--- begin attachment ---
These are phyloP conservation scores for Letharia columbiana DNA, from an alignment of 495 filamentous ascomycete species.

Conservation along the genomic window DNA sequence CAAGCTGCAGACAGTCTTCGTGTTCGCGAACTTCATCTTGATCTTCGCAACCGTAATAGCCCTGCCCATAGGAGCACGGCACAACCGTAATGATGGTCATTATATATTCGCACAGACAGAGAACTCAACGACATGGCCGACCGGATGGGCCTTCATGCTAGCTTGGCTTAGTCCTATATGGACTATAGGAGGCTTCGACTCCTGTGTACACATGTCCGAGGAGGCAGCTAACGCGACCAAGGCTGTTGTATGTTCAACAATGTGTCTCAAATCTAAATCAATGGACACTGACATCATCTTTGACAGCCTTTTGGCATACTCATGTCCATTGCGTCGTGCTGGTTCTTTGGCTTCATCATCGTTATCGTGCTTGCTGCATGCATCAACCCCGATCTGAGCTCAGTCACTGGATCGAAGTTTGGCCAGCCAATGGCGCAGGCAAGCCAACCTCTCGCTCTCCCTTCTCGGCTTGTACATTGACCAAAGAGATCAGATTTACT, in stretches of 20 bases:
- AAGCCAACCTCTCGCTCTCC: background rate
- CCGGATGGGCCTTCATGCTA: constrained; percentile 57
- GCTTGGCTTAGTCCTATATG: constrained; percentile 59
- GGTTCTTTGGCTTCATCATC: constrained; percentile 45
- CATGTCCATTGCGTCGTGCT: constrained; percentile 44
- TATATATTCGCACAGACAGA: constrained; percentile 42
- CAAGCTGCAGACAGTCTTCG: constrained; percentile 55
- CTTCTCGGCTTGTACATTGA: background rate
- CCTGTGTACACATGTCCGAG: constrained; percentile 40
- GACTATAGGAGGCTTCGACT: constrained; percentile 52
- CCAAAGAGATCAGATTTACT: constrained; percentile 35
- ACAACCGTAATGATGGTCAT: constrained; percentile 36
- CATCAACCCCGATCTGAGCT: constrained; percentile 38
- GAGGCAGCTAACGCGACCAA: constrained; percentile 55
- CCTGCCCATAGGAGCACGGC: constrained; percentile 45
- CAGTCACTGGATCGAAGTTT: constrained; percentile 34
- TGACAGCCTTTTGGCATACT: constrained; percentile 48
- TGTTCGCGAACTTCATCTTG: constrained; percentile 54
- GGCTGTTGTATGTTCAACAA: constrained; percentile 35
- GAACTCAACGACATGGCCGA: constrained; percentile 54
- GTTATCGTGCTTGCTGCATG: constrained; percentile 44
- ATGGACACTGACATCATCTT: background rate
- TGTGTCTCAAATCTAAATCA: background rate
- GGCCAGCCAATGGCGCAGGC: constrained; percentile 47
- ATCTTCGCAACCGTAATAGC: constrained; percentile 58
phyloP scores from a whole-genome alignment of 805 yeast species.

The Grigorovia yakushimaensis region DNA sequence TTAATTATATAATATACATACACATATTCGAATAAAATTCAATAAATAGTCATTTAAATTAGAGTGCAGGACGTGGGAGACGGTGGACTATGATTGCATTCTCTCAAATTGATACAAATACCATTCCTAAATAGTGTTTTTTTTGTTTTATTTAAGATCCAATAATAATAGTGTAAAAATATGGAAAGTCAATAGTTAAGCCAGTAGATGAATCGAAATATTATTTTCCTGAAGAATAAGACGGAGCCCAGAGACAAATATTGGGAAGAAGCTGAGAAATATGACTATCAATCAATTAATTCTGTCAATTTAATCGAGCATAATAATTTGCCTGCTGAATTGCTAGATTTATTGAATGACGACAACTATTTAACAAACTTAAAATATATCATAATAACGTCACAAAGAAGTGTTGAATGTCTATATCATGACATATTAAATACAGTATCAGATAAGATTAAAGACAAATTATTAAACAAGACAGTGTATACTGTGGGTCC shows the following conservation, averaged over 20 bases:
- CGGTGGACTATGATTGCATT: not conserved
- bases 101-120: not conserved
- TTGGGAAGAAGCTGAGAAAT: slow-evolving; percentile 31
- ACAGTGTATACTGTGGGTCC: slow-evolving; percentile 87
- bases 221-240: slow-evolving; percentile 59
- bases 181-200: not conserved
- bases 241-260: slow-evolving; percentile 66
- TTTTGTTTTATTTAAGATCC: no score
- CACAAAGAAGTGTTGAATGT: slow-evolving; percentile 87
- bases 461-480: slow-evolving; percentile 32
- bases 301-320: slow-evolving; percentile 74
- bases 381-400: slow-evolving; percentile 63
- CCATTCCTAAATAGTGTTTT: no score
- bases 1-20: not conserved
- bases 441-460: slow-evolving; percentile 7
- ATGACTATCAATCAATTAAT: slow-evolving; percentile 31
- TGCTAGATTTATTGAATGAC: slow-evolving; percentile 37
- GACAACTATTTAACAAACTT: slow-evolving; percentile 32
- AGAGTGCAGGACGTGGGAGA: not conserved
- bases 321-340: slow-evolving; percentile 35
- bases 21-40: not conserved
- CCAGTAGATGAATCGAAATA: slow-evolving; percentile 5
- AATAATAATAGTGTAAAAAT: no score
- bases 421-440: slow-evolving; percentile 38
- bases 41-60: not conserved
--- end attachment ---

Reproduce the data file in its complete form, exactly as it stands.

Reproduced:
These are phyloP conservation scores for Letharia columbiana DNA, from an alignment of 495 filamentous ascomycete species.

Conservation along the genomic window DNA sequence CAAGCTGCAGACAGTCTTCGTGTTCGCGAACTTCATCTTGATCTTCGCAACCGTAATAGCCCTGCCCATAGGAGCACGGCACAACCGTAATGATGGTCATTATATATTCGCACAGACAGAGAACTCAACGACATGGCCGACCGGATGGGCCTTCATGCTAGCTTGGCTTAGTCCTATATGGACTATAGGAGGCTTCGACTCCTGTGTACACATGTCCGAGGAGGCAGCTAACGCGACCAAGGCTGTTGTATGTTCAACAATGTGTCTCAAATCTAAATCAATGGACACTGACATCATCTTTGACAGCCTTTTGGCATACTCATGTCCATTGCGTCGTGCTGGTTCTTTGGCTTCATCATCGTTATCGTGCTTGCTGCATGCATCAACCCCGATCTGAGCTCAGTCACTGGATCGAAGTTTGGCCAGCCAATGGCGCAGGCAAGCCAACCTCTCGCTCTCCCTTCTCGGCTTGTACATTGACCAAAGAGATCAGATTTACT, in stretches of 20 bases:
- AAGCCAACCTCTCGCTCTCC: background rate
- CCGGATGGGCCTTCATGCTA: constrained; percentile 57
- GCTTGGCTTAGTCCTATATG: constrained; percentile 59
- GGTTCTTTGGCTTCATCATC: constrained; percentile 45
- CATGTCCATTGCGTCGTGCT: constrained; percentile 44
- TATATATTCGCACAGACAGA: constrained; percentile 42
- CAAGCTGCAGACAGTCTTCG: constrained; percentile 55
- CTTCTCGGCTTGTACATTGA: background rate
- CCTGTGTACACATGTCCGAG: constrained; percentile 40
- GACTATAGGAGGCTTCGACT: constrained; percentile 52
- CCAAAGAGATCAGATTTACT: constrained; percentile 35
- ACAACCGTAATGATGGTCAT: constrained; percentile 36
- CATCAACCCCGATCTGAGCT: constrained; percentile 38
- GAGGCAGCTAACGCGACCAA: constrained; percentile 55
- CCTGCCCATAGGAGCACGGC: constrained; percentile 45
- CAGTCACTGGATCGAAGTTT: constrained; percentile 34
- TGACAGCCTTTTGGCATACT: constrained; percentile 48
- TGTTCGCGAACTTCATCTTG: constrained; percentile 54
- GGCTGTTGTATGTTCAACAA: constrained; percentile 35
- GAACTCAACGACATGGCCGA: constrained; percentile 54
- GTTATCGTGCTTGCTGCATG: constrained; percentile 44
- ATGGACACTGACATCATCTT: background rate
- TGTGTCTCAAATCTAAATCA: background rate
- GGCCAGCCAATGGCGCAGGC: constrained; percentile 47
- ATCTTCGCAACCGTAATAGC: constrained; percentile 58
phyloP scores from a whole-genome alignment of 805 yeast species.

The Grigorovia yakushimaensis region DNA sequence TTAATTATATAATATACATACACATATTCGAATAAAATTCAATAAATAGTCATTTAAATTAGAGTGCAGGACGTGGGAGACGGTGGACTATGATTGCATTCTCTCAAATTGATACAAATACCATTCCTAAATAGTGTTTTTTTTGTTTTATTTAAGATCCAATAATAATAGTGTAAAAATATGGAAAGTCAATAGTTAAGCCAGTAGATGAATCGAAATATTATTTTCCTGAAGAATAAGACGGAGCCCAGAGACAAATATTGGGAAGAAGCTGAGAAATATGACTATCAATCAATTAATTCTGTCAATTTAATCGAGCATAATAATTTGCCTGCTGAATTGCTAGATTTATTGAATGACGACAACTATTTAACAAACTTAAAATATATCATAATAACGTCACAAAGAAGTGTTGAATGTCTATATCATGACATATTAAATACAGTATCAGATAAGATTAAAGACAAATTATTAAACAAGACAGTGTATACTGTGGGTCC shows the following conservation, averaged over 20 bases:
- CGGTGGACTATGATTGCATT: not conserved
- bases 101-120: not conserved
- TTGGGAAGAAGCTGAGAAAT: slow-evolving; percentile 31
- ACAGTGTATACTGTGGGTCC: slow-evolving; percentile 87
- bases 221-240: slow-evolving; percentile 59
- bases 181-200: not conserved
- bases 241-260: slow-evolving; percentile 66
- TTTTGTTTTATTTAAGATCC: no score
- CACAAAGAAGTGTTGAATGT: slow-evolving; percentile 87
- bases 461-480: slow-evolving; percentile 32
- bases 301-320: slow-evolving; percentile 74
- bases 381-400: slow-evolving; percentile 63
- CCATTCCTAAATAGTGTTTT: no score
- bases 1-20: not conserved
- bases 441-460: slow-evolving; percentile 7
- ATGACTATCAATCAATTAAT: slow-evolving; percentile 31
- TGCTAGATTTATTGAATGAC: slow-evolving; percentile 37
- GACAACTATTTAACAAACTT: slow-evolving; percentile 32
- AGAGTGCAGGACGTGGGAGA: not conserved
- bases 321-340: slow-evolving; percentile 35
- bases 21-40: not conserved
- CCAGTAGATGAATCGAAATA: slow-evolving; percentile 5
- AATAATAATAGTGTAAAAAT: no score
- bases 421-440: slow-evolving; percentile 38
- bases 41-60: not conserved